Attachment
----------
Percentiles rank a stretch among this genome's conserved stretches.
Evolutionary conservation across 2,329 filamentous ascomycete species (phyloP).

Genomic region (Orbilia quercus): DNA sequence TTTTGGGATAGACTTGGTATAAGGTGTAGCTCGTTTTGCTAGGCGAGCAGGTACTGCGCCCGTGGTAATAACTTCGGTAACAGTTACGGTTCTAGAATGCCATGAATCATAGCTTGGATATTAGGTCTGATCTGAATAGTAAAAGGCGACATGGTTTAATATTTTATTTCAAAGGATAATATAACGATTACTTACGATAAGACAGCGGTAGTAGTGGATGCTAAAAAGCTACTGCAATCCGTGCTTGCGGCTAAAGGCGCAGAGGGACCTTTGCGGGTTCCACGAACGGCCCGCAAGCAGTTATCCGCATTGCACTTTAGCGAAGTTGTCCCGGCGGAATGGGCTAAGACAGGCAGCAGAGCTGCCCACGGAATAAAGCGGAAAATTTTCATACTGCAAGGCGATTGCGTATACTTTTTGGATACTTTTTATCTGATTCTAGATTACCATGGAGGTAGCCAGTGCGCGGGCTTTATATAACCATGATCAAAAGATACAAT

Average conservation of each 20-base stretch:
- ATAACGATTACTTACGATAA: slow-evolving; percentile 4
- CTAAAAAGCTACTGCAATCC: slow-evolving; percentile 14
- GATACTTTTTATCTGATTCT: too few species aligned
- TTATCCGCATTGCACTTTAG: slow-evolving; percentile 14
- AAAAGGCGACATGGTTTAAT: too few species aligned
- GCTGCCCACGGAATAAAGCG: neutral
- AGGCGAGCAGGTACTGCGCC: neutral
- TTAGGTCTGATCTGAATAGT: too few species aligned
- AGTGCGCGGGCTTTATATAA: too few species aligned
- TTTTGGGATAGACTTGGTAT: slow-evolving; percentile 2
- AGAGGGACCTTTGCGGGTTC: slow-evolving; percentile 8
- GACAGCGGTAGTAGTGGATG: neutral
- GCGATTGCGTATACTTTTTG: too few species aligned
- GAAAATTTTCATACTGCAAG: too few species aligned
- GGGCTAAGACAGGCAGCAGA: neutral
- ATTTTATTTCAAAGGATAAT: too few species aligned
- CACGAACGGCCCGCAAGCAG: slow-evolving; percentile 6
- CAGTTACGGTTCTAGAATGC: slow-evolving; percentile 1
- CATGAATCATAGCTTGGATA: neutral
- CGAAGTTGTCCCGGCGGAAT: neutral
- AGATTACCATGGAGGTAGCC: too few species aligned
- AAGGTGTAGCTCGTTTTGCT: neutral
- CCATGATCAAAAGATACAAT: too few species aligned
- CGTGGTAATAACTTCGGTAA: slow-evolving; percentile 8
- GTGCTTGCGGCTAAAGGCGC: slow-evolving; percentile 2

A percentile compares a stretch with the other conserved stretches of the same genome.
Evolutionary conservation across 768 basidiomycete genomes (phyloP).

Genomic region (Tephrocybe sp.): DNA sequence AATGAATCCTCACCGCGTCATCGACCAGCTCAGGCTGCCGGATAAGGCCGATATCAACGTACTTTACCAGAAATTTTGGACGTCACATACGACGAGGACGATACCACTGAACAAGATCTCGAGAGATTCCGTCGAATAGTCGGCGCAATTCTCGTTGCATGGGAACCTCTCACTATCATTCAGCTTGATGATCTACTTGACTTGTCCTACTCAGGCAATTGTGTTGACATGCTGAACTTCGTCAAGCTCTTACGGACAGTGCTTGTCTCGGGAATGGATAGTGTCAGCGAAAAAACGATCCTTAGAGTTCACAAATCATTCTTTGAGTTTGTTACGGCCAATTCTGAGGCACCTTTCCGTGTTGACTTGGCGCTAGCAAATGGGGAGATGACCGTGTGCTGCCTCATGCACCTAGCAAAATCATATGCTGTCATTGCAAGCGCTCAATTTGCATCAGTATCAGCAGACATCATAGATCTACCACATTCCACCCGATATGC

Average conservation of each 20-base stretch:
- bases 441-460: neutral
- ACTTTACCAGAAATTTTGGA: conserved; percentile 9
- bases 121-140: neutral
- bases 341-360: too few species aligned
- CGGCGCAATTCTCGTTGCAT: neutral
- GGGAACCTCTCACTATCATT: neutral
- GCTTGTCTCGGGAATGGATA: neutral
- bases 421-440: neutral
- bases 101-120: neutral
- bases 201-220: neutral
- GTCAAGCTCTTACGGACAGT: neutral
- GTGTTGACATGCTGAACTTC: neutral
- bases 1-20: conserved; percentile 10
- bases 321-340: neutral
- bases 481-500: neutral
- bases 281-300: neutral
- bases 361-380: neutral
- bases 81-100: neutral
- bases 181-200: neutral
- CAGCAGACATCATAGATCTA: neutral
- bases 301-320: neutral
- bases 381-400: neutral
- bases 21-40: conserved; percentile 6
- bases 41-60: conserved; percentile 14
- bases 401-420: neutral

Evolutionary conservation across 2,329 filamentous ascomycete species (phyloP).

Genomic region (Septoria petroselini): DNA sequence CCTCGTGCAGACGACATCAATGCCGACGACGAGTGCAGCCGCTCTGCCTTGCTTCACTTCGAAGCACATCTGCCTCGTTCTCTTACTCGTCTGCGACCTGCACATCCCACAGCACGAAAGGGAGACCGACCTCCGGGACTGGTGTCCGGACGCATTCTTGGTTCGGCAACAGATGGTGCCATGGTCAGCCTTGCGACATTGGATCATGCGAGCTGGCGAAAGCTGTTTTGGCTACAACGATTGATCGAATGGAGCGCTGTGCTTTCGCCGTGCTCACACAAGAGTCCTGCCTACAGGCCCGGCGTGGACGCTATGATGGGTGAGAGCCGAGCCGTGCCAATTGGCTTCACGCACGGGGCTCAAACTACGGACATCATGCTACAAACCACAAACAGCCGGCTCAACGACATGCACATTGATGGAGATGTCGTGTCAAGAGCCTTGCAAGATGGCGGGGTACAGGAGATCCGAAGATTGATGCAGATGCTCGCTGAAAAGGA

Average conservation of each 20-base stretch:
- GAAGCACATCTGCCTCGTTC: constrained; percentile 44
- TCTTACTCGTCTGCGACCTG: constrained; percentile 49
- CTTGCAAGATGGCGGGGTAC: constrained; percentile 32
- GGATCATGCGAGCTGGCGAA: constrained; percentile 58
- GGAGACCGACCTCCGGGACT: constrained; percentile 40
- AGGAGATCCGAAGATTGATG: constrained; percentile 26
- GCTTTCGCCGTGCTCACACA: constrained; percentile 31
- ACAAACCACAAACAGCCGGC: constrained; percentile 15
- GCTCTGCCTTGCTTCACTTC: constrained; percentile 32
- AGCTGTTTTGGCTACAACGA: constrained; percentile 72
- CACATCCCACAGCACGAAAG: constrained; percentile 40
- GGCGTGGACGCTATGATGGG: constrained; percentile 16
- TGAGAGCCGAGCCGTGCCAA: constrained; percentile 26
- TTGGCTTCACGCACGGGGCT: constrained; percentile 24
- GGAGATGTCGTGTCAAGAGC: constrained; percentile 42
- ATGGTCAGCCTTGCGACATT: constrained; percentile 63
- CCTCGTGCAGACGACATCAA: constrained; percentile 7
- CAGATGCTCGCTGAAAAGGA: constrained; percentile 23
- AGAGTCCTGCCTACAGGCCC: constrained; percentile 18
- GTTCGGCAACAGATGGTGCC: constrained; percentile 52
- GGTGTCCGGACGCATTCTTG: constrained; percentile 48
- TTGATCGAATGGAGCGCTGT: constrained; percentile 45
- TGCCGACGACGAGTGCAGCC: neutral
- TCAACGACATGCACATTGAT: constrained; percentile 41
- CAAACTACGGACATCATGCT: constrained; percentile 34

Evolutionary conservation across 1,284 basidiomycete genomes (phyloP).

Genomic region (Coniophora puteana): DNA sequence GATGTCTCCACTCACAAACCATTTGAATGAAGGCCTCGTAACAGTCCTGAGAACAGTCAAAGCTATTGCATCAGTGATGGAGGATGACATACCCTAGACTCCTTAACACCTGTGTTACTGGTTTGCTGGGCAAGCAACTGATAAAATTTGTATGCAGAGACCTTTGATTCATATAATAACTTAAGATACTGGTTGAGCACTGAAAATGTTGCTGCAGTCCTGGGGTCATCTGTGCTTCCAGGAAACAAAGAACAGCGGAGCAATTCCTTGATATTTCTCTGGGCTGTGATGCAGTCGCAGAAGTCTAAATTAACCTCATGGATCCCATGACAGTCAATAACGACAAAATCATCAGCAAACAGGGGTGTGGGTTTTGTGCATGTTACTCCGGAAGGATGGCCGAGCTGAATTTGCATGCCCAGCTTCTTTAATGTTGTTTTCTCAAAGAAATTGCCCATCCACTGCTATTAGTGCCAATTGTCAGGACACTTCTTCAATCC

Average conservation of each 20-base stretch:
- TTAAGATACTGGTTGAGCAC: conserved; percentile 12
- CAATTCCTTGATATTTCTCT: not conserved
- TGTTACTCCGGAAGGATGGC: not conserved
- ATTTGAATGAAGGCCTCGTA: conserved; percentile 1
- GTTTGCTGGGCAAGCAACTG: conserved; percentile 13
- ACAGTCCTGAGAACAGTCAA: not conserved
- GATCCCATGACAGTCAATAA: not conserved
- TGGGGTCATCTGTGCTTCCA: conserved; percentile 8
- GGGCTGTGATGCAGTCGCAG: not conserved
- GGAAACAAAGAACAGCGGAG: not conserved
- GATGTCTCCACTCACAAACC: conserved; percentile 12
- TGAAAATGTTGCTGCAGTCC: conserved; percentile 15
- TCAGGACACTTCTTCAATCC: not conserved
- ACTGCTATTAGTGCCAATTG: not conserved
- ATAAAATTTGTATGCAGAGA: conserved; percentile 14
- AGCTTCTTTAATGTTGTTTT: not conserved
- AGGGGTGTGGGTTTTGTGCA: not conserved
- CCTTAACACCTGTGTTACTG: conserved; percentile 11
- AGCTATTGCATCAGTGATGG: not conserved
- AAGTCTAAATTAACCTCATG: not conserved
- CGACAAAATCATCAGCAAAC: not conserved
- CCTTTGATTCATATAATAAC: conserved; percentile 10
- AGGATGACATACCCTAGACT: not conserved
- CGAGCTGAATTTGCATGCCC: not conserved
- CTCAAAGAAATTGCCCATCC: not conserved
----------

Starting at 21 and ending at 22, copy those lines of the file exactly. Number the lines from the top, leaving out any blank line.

- CACGAACGGCCCGCAAGCAG: slow-evolving; percentile 6
- CAGTTACGGTTCTAGAATGC: slow-evolving; percentile 1